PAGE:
Monday, December 28, 2009

The Island of the Seven Cities

Another book that has my attention this Christmas is ‘The Island of the Seven Cities’ by Paul Chiasson.  He has built up the evidence and argument for Cape Breton Island been that legendary island that figured heavily at the very beginnings of the European discovery of the Americas.

He reports on his discovery of one such town on Cape Dauphin and picks up on additional evidence for other locales toward the end.  He gained significant publicity when he presented at the Smithsonian in 2005 and also some coverage since.  It appears that several towns were built primarily to exploit gold occurrences on the island by Chinese operators at least during part of the fifteenth century.

This is presently highly controversial but competent archeology will certainly shake out the truth.  The extent of the operations suggests a large labor force and possibly a sustained period of exploitation.  Also the finite nature of gold mining activity strongly suggests that as the resource was mined out, that the settlers merely packed up and went home.

Chinese exploration may have ended with Zheng He , but long initiated operations were self contained and unlikely to just shut down while there was gold to bring back to the Emperor.  The treasure fleet may well have been broken up but merchant ships could still make the trip.  We also have evidence of shipbuilding capacity at the towns.

The work force was large, so extraction of easily accessible alluvial gold would have been completed within a couple of generations.  In short, it was a planned industrial mining operation.  If it was discovered by Zheng He then the turn around would have been immediate because the new Emperor had ended exploration and ordered the ships destroyed.  What better way than to launch a mining expedition?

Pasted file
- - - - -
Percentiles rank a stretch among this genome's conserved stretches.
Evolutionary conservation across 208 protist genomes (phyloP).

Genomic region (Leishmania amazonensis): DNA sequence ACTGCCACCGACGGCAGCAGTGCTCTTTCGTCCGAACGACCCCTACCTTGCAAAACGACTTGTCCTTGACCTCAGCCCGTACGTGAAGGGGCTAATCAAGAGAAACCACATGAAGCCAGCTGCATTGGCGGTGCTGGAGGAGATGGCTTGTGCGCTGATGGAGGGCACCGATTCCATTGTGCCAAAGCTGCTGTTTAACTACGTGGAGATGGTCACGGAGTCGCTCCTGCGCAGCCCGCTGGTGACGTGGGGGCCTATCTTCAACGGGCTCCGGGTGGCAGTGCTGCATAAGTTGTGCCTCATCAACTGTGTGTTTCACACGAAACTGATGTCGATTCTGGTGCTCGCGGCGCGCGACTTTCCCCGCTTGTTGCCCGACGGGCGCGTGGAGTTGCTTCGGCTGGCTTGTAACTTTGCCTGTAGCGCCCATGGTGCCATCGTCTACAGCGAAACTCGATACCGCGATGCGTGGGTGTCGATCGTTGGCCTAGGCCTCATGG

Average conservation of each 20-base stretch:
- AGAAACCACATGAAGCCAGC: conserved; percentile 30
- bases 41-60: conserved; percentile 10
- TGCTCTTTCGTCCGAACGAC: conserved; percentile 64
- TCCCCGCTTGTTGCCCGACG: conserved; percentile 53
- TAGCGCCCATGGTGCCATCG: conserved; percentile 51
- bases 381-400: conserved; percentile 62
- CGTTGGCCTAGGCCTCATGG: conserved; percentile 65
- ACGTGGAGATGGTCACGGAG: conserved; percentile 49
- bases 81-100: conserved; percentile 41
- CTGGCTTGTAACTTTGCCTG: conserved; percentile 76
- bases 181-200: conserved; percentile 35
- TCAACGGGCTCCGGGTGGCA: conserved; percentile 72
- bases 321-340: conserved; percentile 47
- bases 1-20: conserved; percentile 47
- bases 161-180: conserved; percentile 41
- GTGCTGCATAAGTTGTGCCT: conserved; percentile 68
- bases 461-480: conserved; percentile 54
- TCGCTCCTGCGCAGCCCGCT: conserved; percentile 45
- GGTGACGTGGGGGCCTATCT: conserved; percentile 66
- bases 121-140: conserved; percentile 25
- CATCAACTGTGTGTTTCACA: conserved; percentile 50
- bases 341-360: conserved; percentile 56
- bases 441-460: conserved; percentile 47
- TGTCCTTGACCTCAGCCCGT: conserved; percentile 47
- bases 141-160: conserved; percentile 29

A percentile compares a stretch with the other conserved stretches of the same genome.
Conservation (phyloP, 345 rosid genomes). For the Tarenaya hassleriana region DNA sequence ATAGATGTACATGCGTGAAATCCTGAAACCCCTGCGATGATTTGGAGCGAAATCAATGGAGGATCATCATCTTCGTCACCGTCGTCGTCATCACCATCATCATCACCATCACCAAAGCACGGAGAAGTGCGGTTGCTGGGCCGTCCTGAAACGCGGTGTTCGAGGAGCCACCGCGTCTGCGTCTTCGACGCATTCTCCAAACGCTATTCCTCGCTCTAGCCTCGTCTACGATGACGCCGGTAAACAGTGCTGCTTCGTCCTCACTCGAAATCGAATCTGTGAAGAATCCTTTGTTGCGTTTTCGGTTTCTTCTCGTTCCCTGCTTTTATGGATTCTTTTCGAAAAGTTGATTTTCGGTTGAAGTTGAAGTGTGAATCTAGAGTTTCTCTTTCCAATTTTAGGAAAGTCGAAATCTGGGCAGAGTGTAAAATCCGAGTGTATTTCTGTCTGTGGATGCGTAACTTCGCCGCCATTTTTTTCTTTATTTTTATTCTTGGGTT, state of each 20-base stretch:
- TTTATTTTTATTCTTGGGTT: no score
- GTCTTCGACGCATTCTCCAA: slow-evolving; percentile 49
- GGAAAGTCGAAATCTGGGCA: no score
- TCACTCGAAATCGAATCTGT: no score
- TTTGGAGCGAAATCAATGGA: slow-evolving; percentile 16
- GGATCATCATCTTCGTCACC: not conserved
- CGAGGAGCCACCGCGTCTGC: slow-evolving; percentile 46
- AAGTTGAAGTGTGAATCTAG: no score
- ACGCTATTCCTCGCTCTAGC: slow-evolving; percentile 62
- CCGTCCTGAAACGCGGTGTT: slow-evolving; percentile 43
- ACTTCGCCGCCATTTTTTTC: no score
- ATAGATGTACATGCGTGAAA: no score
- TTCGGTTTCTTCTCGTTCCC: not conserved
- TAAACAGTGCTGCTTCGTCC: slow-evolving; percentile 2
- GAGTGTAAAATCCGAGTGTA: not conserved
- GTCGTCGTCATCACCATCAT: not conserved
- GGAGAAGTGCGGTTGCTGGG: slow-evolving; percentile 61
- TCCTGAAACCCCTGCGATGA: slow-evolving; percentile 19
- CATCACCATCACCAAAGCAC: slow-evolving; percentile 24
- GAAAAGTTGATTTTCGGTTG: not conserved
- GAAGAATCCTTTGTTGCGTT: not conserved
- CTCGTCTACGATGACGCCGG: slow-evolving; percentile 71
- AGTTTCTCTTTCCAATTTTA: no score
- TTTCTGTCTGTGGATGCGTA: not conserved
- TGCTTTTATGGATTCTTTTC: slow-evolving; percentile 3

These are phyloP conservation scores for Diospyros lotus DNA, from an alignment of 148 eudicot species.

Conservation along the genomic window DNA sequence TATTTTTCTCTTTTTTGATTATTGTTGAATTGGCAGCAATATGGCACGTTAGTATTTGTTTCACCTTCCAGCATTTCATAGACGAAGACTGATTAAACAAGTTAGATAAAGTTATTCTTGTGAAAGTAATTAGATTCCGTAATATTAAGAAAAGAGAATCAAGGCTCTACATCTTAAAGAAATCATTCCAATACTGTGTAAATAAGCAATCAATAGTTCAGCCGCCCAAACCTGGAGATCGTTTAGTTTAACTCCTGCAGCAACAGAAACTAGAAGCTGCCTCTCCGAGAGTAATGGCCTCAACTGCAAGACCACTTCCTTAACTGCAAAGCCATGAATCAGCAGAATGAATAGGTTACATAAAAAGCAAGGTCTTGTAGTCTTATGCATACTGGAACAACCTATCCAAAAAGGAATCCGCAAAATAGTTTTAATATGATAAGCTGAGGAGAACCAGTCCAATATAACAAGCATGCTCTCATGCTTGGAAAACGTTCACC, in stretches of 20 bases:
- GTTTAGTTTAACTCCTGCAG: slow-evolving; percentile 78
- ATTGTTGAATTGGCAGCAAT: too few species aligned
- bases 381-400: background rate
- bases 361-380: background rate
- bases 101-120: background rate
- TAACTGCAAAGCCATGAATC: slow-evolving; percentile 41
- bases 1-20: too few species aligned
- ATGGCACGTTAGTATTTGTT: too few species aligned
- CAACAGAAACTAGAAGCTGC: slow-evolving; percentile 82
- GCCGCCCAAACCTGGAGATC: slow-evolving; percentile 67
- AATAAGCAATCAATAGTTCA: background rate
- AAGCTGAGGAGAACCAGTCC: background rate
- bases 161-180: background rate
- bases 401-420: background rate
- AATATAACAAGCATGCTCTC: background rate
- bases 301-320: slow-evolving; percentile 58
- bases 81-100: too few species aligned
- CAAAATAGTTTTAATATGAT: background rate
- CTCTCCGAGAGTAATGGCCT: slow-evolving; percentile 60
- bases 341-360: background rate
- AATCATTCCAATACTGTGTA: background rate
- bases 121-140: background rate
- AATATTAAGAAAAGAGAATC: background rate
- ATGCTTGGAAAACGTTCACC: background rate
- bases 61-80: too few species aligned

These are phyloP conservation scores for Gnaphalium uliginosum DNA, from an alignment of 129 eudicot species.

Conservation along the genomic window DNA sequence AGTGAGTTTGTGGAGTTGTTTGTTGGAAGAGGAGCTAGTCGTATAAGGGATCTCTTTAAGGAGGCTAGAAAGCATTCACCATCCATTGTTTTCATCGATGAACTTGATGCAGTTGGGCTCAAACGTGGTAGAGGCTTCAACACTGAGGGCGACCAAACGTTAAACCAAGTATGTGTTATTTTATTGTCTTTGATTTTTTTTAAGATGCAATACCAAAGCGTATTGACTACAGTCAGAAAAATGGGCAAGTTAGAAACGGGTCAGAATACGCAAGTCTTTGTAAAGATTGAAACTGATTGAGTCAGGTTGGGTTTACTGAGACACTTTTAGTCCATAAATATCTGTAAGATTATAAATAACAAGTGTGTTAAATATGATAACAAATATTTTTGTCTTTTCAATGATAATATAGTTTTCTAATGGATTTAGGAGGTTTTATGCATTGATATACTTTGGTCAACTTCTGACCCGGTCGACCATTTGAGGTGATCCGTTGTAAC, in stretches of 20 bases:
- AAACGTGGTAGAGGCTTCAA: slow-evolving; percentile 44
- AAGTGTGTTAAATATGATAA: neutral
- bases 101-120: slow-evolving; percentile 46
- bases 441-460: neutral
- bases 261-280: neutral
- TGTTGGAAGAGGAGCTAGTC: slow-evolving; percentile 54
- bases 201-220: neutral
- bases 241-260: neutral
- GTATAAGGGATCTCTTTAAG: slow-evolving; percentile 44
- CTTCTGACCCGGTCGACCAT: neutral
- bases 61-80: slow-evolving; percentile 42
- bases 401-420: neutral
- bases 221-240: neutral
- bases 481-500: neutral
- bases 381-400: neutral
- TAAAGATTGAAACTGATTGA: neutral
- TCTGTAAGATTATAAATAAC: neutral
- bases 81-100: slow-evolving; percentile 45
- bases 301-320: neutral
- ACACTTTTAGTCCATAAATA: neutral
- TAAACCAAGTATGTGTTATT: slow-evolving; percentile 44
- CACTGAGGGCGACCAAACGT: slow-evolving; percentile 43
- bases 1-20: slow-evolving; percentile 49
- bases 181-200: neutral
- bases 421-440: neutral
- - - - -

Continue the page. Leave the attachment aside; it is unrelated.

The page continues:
In such a case, the swift building of full communities, apparently fully fortified is not too surprising.  That they then operated as long as the gold lasted is a natural expectation as everyone returning home would be well staked.   My guess, if John Cabot’s report is correct, is that operations lasted to 1497 at least.  I also think that they packed up and left shortly thereafter.  

Portuguese fishermen and others were invading the offshore fishery and quickly developing the capacity to slave out the communities and this would have driven protection costs sky high.  Recall that for the next century, there were two sources of revenue available to seamen.   The easy one and the main business was salted and dried cod for the European market.  The other was slaving out coastal communities of natives for resale in Lisbon.  That is the main reason the Eastern Seaboard was depopulated by the early seventeenth century when colonization began.  

In fact Eastern North America continued to be slaved out even into the eighteenth century.  I am no longer convinced that disease was anywhere near the factor claimed in most histories.  A healthy woman can produce a dozen children so long as the crops can be brought in.  This only becomes impossible if the able bodied men and women are grabbed and sold into the slave islands of the Caribbean. 

The effect is very easy to underestimate.  At any time, a community of 200 has less than a third as able bodied men able to participate in war.  Capturing half those in a season which is about thirty men is recoverable in several years.  Yet the community is weakened and unable to withstand a similar attack the next year.  From this it can be seen that even moderate slaving for transportable slaves will swiftly collapse populations.

My point is that even moderate pressure exerted over a century will sooner or later induce a collapse of organized societies.

No comments: